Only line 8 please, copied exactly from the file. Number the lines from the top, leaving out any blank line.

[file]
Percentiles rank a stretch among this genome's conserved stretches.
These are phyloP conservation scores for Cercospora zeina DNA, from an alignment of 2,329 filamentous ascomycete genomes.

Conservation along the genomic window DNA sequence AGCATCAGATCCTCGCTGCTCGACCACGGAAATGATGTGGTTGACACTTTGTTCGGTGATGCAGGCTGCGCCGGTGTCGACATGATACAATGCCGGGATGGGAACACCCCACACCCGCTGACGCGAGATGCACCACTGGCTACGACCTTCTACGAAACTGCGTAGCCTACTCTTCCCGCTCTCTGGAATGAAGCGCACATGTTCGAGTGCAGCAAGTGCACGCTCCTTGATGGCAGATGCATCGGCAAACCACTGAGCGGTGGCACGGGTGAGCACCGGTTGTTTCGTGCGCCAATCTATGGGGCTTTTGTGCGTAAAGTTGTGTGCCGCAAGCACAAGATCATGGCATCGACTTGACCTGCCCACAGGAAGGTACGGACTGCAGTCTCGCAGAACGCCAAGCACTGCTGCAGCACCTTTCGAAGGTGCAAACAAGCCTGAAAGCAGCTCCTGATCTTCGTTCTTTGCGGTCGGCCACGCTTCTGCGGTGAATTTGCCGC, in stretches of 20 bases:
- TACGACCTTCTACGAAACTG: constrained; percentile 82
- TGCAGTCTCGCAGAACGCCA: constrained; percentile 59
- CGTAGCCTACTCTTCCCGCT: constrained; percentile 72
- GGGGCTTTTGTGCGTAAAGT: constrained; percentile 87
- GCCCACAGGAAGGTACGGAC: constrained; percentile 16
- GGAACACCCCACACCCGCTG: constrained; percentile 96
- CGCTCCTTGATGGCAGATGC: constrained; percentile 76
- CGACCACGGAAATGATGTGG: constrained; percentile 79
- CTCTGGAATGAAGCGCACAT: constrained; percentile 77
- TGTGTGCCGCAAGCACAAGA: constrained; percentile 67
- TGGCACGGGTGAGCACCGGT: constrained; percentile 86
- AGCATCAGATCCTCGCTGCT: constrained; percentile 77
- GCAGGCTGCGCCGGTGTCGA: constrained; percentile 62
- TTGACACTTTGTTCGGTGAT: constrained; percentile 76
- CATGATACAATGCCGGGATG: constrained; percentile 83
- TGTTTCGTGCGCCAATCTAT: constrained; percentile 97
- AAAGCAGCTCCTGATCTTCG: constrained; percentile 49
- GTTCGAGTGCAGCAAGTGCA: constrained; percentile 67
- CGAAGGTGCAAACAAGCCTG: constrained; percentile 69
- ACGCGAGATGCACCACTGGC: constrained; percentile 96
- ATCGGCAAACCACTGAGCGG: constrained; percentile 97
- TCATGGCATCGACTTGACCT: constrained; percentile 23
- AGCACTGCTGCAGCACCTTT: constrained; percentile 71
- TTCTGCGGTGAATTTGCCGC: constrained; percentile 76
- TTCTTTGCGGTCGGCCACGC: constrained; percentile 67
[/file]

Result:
- GCCCACAGGAAGGTACGGAC: constrained; percentile 16